Analysis: Sound Check
Keats believes in the power of poetry. In this poem, he isn't praising the content of Homer's work, he's praising the poetic language of the translator George Chapman. A huge part of poetry is its ability to create effects with sound.
The most obvious sound feature in the poem is the rhyme scheme (check out "Form and Meter" for more on that pattern). Petrarchan sonnets have very heavy rhyme patterns; the first eight lines only rhyme with two sounds. In this poem, that's "-old" and "-een." There's a pretty strong contrast between the low, almost shouting sound of "-old" and the high-pitched "-een." The low sounds are repeated consistently and hold the poem's epic tone.
The high sound, in contrast, only technically repeats twice: in the first word "seen" and the last word "serene." The second rhyme "been" is a sight, or eye rhyme —it looks like it rhymes, though it technically does not. "Demesne" can be pronounced "di-MEEN," but is more often pronounced "di-MAIN" (like domain). So those rhymes become less important. This isn't uncommon in Petrarchan sonnets. English isn't a very rhyme-y language compared to those poetic romance languages like French, Spanish, and Italian, so getting that many rhymes is tough and often calls too much attention to the sound.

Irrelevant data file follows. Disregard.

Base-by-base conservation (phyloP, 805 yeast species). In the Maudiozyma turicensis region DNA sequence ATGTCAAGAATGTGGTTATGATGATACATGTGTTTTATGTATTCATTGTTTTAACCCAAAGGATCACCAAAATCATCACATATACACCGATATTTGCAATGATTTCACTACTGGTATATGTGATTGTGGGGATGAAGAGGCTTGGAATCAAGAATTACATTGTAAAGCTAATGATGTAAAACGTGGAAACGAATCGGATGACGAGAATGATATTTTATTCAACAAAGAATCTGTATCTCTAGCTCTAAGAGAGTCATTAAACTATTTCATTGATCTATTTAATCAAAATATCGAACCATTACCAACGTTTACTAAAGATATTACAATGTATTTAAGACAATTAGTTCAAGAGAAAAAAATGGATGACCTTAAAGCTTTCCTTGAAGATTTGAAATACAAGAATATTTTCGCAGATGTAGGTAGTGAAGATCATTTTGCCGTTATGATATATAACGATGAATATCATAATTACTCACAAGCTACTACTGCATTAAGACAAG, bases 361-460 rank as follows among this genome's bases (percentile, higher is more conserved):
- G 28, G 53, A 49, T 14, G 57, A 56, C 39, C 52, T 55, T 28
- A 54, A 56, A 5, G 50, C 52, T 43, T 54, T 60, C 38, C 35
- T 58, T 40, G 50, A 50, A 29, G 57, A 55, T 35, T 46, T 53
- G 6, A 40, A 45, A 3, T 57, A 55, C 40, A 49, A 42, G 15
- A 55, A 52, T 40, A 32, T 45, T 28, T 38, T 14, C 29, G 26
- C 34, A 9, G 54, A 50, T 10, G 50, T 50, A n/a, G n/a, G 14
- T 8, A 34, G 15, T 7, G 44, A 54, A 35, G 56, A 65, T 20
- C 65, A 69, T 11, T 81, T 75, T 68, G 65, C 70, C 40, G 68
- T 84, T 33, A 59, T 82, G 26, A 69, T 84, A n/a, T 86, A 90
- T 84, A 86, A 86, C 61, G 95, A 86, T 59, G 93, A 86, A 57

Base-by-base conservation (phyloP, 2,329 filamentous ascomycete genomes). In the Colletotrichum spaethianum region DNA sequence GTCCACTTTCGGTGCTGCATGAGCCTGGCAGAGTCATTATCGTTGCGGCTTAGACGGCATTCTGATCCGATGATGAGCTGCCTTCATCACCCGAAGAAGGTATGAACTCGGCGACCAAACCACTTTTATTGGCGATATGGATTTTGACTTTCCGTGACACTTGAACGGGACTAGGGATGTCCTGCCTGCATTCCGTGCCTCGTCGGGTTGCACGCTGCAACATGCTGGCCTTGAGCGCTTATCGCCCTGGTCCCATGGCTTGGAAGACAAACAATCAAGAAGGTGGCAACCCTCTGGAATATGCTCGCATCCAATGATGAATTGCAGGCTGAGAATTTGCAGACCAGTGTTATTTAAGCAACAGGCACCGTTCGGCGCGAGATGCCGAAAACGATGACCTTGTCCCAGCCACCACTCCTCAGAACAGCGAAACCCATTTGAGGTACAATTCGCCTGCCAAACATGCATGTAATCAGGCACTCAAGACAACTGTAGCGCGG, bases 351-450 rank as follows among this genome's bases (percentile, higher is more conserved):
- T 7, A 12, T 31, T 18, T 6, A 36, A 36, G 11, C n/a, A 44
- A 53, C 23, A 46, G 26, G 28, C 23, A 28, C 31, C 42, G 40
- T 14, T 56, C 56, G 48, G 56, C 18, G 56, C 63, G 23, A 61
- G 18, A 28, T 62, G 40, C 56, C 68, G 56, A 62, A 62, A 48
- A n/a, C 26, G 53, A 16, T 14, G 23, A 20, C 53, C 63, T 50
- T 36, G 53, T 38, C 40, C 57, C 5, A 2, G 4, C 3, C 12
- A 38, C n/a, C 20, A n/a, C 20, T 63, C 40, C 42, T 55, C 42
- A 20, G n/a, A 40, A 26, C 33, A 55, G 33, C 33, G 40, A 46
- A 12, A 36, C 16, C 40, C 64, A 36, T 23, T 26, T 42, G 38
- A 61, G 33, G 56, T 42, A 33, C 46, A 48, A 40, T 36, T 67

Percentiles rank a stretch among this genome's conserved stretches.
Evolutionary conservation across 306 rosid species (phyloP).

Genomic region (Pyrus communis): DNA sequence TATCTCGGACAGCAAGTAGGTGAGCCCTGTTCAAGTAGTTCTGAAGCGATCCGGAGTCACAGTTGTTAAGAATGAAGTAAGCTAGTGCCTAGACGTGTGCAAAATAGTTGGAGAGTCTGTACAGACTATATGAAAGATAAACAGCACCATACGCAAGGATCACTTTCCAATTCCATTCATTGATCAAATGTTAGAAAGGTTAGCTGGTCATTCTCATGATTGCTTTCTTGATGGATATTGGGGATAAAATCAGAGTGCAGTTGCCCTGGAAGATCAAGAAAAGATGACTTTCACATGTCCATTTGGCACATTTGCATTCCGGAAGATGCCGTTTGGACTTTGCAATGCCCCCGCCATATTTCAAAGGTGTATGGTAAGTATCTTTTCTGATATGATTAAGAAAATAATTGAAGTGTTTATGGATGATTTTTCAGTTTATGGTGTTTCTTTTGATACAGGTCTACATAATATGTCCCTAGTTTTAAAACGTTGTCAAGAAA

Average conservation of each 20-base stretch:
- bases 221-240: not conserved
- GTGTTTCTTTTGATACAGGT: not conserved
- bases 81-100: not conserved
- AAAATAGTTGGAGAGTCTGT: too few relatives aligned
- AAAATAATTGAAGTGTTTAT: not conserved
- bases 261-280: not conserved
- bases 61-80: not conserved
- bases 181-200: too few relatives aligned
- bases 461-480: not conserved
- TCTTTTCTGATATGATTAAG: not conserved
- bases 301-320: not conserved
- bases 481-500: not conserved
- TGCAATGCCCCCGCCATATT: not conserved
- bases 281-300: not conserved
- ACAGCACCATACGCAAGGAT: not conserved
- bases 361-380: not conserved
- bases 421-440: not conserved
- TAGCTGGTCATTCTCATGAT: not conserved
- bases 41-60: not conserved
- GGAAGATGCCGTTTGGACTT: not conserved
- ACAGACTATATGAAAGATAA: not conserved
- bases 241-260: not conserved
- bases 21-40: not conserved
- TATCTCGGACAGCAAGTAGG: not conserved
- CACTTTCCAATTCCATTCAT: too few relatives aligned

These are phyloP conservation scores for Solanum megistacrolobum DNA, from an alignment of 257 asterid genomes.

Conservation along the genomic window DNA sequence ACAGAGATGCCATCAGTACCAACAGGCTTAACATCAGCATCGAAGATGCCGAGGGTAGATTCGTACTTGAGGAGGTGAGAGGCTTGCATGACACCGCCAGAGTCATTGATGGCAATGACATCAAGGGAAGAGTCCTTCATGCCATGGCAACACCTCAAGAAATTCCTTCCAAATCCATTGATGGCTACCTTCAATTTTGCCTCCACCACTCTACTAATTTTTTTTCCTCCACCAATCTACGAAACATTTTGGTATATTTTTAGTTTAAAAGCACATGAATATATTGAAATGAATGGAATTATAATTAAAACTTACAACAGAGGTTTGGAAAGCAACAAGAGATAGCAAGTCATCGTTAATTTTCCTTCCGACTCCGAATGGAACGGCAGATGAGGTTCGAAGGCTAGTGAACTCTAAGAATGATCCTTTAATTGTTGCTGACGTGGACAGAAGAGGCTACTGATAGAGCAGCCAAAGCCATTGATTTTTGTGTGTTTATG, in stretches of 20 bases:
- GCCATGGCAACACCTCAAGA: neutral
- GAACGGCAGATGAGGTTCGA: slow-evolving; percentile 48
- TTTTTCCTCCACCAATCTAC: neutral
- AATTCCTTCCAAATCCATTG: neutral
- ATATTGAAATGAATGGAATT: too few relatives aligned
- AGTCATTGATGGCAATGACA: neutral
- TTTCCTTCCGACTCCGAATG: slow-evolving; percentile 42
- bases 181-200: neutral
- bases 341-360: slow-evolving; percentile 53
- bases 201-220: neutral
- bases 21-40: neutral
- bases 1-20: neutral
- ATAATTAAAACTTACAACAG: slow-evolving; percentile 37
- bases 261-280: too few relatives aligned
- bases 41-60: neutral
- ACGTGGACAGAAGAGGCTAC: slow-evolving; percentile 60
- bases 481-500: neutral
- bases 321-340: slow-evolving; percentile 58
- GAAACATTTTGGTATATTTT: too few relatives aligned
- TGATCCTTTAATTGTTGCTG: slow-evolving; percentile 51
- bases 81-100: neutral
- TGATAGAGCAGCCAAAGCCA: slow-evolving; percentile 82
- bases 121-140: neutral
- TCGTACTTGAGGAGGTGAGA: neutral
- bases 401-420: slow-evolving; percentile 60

The final six lines have a simple alternating rhyme scheme with the sounds "-ies" and "-en." Again we have a more high-pitched vowel sound contrasted with a lower one. In this case, the rhyming words tie together nicely. "Skies," "eyes," and "surmise" are all linked to give the reader an impression of wonder and discovery. "Ken," "men," and "Darien" remind us more specifically of the actual explorers. This contrast mirrors Keats's own focus on both the discovery of new worlds and the brave, noble explorers (or poets) who relate their discoveries to the rest of the world.
The poem also reads very smoothly because of all the liquid consonants, L's and R's. Those are the sexy sounds of language, like Barry White... or Yanni. The first line gives us nice, smooth consonance with L sounds: "travell'd," "realms," "gold." Although lines three and four are similar, line two interrupts with harsher T's and K's to emphasize the more structured and formal "states" and "kingdoms."
We also get a lot of S consonance in line 2—and throughout the poem, in fact—which, like Keats' other choice of sounds in this poem—helps to reinforce on a sonic level what he's doing in terms of content. All those smooth S sounds? They create a soft undertone, a pleasing current of sighs that reinforce the awe and wonder that our speaker feels when he encounters Chapman's words.